Barring some implosion, it looks like Hillary Clinton will be the Democratic presidential nominee. Unless former Virginia Sen. Jim Webb, Vice President Joe Biden, former Maryland Gov. Martin O'Malley, former Rhode Island Gov. Lincoln Chafee or some other Democrat run a tough and inspiring campaign, Mrs. Clinton will be the Democratic presidential candidate.
The vice presidential choice will come into full spectrum once the 2016 Democratic primaries are concluded. Who will Clinton choose as her running mate? He're some possibles-
Julian Castro-HUD Secretary. He's a young Latino, was mayor of San Antonio, TX. Was Keynote Speaker at the 2012 Democratic Nat'l Convention in Charlotte, N.C., gave a good speech. Some say that he'll be another Palin/Quayle, not ready to be president should anything happen, can't bring Texas or any other state?
Cory Booker-New Jersey senator. Young, could appeal to African-Americans and young voters, independents. But some progressives see Booker as too DLC/Third Way. New Jersey should be Democratic regardless of if Booker is on the ticket.
Mark Warner-Virginia senator. Good choice. Moderate, could appeal to swing state voters in Virginia and a smart fundraiser. But Warner barely won re-election in 2014 midterms to GOP lobbyist Ed Gillespie. Would Warner be a game-changer? That remains to be seen.
Martin O'Malley-Former Maryland governor and possible 2016 Democratic candidate. O'Malley is a tough progressive. He would be a safe choice. He appeals to progressives. But does he want to play second fiddle to Hillary? What does he bring to the ticket?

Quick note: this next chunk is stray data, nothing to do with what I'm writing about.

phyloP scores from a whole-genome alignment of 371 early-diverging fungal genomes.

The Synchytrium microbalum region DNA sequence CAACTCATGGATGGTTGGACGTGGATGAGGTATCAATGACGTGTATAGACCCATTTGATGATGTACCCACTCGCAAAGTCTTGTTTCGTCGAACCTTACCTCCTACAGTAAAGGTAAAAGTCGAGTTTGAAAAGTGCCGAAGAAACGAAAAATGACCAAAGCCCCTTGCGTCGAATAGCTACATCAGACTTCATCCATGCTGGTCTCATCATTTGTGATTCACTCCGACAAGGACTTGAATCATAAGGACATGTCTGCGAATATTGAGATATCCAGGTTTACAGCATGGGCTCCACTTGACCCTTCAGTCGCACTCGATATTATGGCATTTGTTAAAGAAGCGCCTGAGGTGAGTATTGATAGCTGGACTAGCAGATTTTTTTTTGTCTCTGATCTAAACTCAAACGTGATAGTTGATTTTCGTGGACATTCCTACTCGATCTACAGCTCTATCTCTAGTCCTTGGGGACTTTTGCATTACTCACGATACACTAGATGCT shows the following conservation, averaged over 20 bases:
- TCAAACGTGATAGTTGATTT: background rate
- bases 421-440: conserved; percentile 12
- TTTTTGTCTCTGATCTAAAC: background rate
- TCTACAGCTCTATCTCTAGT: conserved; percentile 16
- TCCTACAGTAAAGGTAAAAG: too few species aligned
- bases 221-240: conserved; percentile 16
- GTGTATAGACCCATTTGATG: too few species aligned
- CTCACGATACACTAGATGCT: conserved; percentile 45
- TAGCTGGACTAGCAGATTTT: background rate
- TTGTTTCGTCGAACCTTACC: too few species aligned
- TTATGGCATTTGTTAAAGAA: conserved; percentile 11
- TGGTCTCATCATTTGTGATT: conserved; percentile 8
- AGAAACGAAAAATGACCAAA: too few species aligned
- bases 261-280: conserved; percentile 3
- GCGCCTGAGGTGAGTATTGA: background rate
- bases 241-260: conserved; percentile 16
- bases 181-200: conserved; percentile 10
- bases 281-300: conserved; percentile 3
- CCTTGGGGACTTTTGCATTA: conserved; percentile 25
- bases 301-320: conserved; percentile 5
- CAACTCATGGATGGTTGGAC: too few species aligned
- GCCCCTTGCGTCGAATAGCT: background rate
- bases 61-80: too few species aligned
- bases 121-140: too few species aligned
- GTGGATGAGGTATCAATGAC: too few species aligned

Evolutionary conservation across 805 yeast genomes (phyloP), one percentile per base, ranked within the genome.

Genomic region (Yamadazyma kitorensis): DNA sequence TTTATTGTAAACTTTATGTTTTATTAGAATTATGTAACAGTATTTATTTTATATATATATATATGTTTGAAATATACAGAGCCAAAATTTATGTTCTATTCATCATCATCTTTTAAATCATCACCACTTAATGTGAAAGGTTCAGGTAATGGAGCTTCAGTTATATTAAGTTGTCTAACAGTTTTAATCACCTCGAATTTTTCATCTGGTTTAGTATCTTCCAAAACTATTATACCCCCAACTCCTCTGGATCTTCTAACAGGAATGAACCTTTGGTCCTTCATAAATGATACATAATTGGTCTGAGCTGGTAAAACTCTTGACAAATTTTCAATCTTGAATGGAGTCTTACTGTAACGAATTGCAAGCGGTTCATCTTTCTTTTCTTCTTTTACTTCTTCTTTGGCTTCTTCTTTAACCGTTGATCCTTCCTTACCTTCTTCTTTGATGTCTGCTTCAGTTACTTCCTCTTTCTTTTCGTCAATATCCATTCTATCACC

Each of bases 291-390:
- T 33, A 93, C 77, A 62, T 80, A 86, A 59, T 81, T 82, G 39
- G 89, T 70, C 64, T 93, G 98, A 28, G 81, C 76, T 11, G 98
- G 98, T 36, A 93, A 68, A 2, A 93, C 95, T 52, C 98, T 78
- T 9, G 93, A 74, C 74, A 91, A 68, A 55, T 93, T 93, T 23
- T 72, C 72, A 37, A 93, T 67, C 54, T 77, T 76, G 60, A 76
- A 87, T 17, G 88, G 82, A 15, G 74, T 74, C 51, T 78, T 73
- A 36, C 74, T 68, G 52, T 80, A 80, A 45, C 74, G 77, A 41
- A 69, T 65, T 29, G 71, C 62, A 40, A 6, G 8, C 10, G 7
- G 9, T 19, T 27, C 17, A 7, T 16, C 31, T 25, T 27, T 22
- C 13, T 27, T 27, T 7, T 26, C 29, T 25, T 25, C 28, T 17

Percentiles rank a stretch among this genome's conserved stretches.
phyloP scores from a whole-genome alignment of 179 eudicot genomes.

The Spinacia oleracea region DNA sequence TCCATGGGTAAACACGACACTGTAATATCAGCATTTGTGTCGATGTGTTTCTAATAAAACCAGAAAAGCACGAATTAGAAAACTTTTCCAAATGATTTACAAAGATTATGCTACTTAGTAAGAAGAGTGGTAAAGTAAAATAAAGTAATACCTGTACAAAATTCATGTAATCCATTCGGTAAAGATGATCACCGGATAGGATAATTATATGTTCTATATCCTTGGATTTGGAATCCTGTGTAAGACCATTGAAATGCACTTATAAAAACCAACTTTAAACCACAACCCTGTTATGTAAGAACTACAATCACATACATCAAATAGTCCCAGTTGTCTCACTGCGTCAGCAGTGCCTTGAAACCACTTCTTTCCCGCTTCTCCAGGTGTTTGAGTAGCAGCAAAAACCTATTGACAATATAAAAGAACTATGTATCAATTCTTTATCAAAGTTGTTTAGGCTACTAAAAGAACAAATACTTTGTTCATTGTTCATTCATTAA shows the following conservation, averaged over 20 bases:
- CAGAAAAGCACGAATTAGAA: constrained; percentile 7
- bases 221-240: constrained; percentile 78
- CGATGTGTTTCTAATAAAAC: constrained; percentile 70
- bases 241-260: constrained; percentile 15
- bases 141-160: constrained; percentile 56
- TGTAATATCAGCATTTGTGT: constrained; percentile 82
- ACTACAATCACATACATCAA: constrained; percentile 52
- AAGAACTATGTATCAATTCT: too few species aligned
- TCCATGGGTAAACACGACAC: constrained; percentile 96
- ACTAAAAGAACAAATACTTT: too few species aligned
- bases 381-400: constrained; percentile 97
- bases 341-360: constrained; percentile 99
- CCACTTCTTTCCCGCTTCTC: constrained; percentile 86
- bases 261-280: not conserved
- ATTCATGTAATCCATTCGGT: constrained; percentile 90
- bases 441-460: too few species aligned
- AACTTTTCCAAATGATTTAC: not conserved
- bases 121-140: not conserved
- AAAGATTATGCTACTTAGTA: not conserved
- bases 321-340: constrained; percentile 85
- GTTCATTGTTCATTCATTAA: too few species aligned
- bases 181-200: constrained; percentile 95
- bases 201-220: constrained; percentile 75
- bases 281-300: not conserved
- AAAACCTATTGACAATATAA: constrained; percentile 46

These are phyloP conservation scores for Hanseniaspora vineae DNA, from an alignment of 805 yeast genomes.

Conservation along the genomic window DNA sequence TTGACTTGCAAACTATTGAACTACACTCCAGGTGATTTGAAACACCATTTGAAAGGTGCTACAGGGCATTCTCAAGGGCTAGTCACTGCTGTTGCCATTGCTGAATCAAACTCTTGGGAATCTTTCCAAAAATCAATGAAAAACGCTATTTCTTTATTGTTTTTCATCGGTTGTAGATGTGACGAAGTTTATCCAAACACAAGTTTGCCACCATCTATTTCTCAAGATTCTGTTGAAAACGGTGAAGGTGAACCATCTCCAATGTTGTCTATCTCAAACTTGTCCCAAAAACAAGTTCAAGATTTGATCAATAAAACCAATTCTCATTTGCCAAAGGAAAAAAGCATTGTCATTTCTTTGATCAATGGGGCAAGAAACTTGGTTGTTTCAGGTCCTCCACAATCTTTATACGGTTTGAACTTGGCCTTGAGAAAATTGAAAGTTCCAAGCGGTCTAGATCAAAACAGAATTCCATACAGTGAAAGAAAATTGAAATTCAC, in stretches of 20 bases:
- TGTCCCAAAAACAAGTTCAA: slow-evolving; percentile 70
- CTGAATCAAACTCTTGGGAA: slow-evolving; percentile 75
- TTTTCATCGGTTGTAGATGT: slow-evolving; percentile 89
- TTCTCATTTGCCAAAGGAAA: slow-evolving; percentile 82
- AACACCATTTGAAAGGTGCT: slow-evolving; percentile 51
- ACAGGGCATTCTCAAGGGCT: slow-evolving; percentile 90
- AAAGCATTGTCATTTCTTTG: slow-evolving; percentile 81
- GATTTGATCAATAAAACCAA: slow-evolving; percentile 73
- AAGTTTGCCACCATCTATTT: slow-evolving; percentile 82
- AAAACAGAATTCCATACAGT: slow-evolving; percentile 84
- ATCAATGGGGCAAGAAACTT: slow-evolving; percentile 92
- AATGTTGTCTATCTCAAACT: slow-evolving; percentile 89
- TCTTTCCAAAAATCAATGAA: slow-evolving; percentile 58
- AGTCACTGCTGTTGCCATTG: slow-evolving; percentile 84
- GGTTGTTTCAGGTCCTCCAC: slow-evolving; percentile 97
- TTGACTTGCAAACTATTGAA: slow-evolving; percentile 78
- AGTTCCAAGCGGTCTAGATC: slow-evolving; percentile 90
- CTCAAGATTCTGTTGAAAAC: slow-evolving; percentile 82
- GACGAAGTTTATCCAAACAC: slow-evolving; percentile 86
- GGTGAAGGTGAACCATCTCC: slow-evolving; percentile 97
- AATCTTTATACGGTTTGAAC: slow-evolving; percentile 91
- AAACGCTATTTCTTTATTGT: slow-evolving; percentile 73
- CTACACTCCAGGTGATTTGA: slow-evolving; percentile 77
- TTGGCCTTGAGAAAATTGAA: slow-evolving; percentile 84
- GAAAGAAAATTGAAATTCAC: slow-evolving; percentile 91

Other veep choices could include: Evan Bayh, Sherrod Brown, Dick Gephardt, Bill Nelson, Amy Kloubchar, Ed Rendell, etc.
However, I think there is one choice that would be a safe and solid choice. Virginia Sen. Tim Kaine.
Kaine has working class roots. He was born in Minnesota, what is likely to be a battleground state. He was raised in Missouri, a red-leaning state, that Kaine could add if he is on the ticket, and most important, he lives in Virginia. He was Virginia governor, DNC chair. He is vetted. Then Illinois Sen. Barack Obama in 2008 almost picked Kaine as his vice presidential running mate in 2008. Kaine is vetted within the Democratic Party. He has legislative experience. Kaine is fluent in Spanish, which will be critical in 2016 with Latino voters. He was a civil rights lawyer, and could appeal well with African-American voters as he did in his 2005 gubernatorial election over GOPer Jerry Kilgore and 2012 Senate election victory over former Sen. George Allen. He could appeal in the Deep South, not only Virginia, North Carolina. He could appeal in the Midwest. Put Kaine in Southfield, Michigan, Scranton, Pa., Smithville, Mo., Xenia, Ohio, etc. Kaine can appeal to the working class voters.
What are the downsides to Kaine? Some say he's dull, uninspiring. That he may not be a good attack dog in the campaign trail.
That he may depress minority turnout. He didn't do a great job as DNC chair from 2009-2011. Some say that Kaine, a Southerner abandoned Howard Dean's 50 state strategy. Some say he won't deliver Virginia or any other state. Some would say go with the safest, do-no-harm choice like a Bayh-he would not overshadow Hillary.
My view: They say that vice presidential choices don't matter, they don't make a difference. That no one watches the vice presidential debate. But I think Kaine would be a good choice for Hillary Clinton in 2016.